The manager as the philosopher: In an organization, the manager should participate or be involved in coming up with the creative or epistemic practices aimed at scrutinizing what is accepted or not accepted within the domains of that organization. For the haute cuisine case, for example, the philosopher is interested in changing the world to a better one by writing down their culinary styles and philosophies. Chefs, just like philosophers in the modern times, would want to stretch the boundaries of the cooking domains. The array of ingredients and varied, unique cooking styles and recipes result in a delicious product which is food. This is the principle of creativity that metaphors propagate.
The manager as the spider plant: This metaphor refers to the manager as a spider plant in an attempt to explain the theory of team and project management. In the beginning stages of development of a spider plant, it outgrows its pot as its shoot seek the support of the mother plant till it fully establishes its own and can sustain itself. As per these characteristics, an organizations development begins from what is contained in the pot. The central spot, which can be any department, is fed by the offshoots which include the individuals in that department and their roles. Without the support of the offshoots, the central plant will die and so is the department when relevant individuals fail in their responsibilities. In other words, the offshoots represent the channels through which resources flow and the required values which consolidate the department or organizational identity or strength. The manager should understand the dynamics of leading teams, providing support and coming up with initiatives which can diversify production.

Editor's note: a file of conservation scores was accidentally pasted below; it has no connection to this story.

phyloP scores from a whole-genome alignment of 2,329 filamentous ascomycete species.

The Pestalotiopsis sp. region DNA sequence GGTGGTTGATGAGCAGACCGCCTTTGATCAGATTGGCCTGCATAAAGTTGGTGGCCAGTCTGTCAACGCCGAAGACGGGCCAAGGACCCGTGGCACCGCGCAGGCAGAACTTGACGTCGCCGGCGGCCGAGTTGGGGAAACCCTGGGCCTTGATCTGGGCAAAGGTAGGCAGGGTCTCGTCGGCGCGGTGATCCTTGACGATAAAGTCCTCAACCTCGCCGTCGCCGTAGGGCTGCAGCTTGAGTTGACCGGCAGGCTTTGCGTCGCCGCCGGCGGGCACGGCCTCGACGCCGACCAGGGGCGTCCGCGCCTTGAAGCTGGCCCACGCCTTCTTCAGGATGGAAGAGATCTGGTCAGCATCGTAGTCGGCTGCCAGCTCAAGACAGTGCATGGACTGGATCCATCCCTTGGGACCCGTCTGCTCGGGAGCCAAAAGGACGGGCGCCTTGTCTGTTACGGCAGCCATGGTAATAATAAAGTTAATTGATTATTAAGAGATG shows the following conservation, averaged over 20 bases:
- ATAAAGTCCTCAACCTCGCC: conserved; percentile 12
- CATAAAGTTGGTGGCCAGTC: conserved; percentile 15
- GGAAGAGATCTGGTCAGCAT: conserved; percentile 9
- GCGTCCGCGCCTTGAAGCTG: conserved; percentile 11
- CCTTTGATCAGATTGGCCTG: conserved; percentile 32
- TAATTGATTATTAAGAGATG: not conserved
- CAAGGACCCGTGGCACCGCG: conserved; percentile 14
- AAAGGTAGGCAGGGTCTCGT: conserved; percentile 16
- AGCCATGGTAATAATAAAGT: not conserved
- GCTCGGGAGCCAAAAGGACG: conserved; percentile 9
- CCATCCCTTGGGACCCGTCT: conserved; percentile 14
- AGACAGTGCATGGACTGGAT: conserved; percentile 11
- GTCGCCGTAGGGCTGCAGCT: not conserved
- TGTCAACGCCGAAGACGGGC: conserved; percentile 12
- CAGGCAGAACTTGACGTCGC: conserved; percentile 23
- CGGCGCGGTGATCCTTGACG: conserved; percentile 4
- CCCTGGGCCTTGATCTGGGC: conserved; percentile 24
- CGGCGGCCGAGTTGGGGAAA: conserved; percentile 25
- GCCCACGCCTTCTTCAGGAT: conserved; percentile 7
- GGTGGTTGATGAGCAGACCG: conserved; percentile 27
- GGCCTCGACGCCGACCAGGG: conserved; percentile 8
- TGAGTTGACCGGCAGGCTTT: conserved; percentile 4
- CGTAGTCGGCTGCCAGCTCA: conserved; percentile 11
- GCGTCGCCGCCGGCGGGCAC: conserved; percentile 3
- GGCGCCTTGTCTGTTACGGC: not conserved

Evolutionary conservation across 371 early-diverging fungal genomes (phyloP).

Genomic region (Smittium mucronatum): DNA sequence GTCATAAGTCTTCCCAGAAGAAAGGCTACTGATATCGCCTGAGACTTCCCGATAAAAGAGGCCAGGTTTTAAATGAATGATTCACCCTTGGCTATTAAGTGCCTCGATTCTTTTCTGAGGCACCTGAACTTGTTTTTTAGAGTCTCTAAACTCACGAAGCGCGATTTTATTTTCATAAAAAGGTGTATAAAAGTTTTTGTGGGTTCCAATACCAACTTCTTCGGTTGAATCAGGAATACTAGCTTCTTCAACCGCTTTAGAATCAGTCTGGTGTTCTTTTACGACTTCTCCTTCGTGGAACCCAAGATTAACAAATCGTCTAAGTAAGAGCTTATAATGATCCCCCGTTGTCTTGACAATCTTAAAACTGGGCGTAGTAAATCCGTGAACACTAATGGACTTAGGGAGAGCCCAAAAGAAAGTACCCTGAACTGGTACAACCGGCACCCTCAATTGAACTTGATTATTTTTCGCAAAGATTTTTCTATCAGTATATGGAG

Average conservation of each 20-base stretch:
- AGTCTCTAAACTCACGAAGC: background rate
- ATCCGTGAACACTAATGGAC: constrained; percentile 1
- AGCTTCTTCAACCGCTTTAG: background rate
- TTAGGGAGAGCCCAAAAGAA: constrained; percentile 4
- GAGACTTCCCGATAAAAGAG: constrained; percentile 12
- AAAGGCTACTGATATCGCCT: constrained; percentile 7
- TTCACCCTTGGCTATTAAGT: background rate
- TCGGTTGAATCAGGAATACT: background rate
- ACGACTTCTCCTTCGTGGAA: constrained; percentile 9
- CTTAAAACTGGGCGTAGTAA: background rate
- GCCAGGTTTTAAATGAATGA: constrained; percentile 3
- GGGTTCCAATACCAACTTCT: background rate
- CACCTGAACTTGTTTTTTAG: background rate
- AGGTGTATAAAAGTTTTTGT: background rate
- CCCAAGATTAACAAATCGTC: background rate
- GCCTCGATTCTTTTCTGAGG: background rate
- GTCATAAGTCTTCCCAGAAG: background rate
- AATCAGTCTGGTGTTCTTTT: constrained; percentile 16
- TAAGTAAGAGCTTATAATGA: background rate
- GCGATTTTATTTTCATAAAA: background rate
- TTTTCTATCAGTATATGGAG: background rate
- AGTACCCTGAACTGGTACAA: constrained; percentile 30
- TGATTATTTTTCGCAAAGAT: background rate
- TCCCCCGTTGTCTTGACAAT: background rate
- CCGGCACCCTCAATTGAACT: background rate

Metaphors Describing My Leadership Styles
On a personal level, from some gathered and learned experiences as far as organizational management is concerned, I would consider my leadership styles to be metaphorically represented by the instructor and the mentor.